eSET non-elective SET P-value
       
Total SETs 415 154  
       
       
Average age 38.9±3.2 36.6±4.1 p<0.01
   
Positive HCG 79.5% (330/415) 72.7% (112/154) NS
     
Negative HCG 20.5% (85/415) 27.3% (42/154)  
     
Biochemical,% 13.3% (55/415) 12.3% (19/154) NS
     
Clinical PR per ET, % 66.3% (275/415) 60.4% (93/154) NS
       
       
Miscarriage rate, % 8.0% (22/275) 8.1% (11/135) NS
       
       
Ongoing pregnancies 253 82  
Ongoing PR, % 61.0% (253/415) 53.3% (82/154) NS
       
Live birth rate, % 55.80% 52.10% NS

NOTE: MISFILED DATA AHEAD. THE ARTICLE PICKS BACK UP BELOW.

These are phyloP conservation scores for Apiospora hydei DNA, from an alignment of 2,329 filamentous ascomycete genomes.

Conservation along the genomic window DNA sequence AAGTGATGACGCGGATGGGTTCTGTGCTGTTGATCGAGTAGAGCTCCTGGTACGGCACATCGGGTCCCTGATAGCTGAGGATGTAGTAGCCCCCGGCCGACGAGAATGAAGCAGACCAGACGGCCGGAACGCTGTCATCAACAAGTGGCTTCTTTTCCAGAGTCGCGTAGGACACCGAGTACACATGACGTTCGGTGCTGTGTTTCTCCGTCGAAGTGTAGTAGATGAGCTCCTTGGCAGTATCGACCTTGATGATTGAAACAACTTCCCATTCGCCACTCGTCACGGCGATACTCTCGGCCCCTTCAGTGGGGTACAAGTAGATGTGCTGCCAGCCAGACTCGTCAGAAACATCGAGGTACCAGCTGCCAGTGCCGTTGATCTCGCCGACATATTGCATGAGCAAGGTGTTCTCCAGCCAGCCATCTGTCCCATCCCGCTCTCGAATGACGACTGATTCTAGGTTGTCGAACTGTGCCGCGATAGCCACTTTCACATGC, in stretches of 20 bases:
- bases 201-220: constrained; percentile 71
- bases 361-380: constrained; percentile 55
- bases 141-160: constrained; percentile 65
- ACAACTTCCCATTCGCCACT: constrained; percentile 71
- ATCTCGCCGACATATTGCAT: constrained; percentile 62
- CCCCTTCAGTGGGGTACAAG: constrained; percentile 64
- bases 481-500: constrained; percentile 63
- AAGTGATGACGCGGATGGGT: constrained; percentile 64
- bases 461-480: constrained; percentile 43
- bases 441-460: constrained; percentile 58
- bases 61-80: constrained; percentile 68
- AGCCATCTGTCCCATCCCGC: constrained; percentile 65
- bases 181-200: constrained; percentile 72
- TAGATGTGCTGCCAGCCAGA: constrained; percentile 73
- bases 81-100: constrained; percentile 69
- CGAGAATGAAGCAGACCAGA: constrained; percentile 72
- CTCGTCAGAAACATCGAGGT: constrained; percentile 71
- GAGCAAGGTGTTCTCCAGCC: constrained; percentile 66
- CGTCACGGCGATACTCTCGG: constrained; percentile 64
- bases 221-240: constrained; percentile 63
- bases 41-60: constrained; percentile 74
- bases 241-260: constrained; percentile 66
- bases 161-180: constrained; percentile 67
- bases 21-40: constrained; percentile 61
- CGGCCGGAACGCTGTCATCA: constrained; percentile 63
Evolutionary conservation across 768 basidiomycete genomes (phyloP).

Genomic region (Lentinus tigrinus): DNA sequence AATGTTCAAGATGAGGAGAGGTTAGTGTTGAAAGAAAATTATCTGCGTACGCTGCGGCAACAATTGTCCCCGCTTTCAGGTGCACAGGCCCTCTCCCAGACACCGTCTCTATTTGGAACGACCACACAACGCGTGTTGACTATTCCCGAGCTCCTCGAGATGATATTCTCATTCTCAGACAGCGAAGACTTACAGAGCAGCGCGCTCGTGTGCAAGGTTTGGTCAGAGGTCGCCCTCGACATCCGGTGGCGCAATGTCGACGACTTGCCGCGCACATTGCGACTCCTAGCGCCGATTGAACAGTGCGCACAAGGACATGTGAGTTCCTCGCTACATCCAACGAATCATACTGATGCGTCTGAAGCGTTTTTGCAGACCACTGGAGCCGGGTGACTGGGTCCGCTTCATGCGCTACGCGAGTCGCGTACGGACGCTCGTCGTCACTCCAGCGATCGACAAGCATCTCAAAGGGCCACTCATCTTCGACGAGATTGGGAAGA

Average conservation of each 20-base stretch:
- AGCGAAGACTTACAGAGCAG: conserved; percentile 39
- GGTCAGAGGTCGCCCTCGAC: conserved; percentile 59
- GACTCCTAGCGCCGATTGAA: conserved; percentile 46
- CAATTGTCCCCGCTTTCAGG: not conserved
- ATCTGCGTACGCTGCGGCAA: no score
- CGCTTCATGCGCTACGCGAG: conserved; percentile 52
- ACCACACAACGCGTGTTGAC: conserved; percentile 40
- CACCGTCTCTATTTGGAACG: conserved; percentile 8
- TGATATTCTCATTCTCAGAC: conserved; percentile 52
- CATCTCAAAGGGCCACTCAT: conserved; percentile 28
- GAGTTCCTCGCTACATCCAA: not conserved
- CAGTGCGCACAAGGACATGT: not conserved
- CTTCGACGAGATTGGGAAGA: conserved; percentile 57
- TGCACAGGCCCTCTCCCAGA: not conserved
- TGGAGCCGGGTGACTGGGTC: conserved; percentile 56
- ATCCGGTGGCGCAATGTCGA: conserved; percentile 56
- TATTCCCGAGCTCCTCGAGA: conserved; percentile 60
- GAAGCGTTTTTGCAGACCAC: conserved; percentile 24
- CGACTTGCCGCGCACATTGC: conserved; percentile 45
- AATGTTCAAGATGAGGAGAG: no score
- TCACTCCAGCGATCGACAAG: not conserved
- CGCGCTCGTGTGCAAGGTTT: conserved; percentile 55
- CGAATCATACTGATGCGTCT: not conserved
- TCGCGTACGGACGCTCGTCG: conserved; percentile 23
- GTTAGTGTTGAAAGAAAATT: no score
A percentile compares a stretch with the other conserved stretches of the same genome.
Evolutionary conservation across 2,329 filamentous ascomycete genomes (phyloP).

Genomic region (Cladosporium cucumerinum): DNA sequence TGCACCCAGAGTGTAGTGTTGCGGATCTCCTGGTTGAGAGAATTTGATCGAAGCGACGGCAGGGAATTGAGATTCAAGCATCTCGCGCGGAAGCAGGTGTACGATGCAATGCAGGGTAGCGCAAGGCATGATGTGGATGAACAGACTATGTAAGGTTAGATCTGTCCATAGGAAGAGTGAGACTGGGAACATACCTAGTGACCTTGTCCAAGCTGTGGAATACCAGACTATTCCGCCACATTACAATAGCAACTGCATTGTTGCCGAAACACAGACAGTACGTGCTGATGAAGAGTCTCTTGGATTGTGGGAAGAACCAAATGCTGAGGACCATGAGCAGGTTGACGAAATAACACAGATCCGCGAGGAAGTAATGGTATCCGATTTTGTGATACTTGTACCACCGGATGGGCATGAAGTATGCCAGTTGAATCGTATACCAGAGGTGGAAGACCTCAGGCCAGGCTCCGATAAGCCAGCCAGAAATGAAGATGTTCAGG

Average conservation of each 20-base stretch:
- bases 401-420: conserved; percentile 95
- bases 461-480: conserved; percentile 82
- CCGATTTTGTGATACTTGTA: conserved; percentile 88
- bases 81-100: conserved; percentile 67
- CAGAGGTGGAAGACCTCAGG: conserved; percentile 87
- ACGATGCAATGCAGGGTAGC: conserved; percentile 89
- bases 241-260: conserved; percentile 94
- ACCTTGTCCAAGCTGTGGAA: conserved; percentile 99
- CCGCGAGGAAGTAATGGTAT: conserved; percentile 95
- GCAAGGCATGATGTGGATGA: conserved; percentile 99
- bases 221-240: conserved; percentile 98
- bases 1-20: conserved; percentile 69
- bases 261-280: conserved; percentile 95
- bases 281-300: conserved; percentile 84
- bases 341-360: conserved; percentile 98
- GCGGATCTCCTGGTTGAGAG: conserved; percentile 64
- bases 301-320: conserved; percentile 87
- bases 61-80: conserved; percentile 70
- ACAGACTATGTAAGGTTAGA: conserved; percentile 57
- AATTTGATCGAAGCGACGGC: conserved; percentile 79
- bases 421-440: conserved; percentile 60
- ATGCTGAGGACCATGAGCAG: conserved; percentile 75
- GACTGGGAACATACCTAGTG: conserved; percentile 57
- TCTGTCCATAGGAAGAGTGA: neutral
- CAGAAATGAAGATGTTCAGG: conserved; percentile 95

Table 2: Clinical outcomes in IVF PGS cycles after elective single embryo transfer versus non-elective single embryo transfer.

fertilization-Ongoing-pregnancy

Figure 2: Ongoing pregnancy rates after elective versus non-elective single embryo transfer in IVF PGS cycles.

Morphological characteristics of the embryo play an important role in establishing a healthy viable pregnancy. In this study in patients with elective SETs good quality embryos were transferred in 283 FETs (68.2%), fair quality embryos were transferred in 96 FETs (23.1%) and borderline fair quality embryos were transferred in 36 FETs (8.7%). In patients with non-elective SET, good quality embryos were transferred in 68 FETs (39.0%), fair quality embryos were transferred in 52 FETs (33.8%), and borderline fair quality embryos were transferred in 34 FETs (22.1%).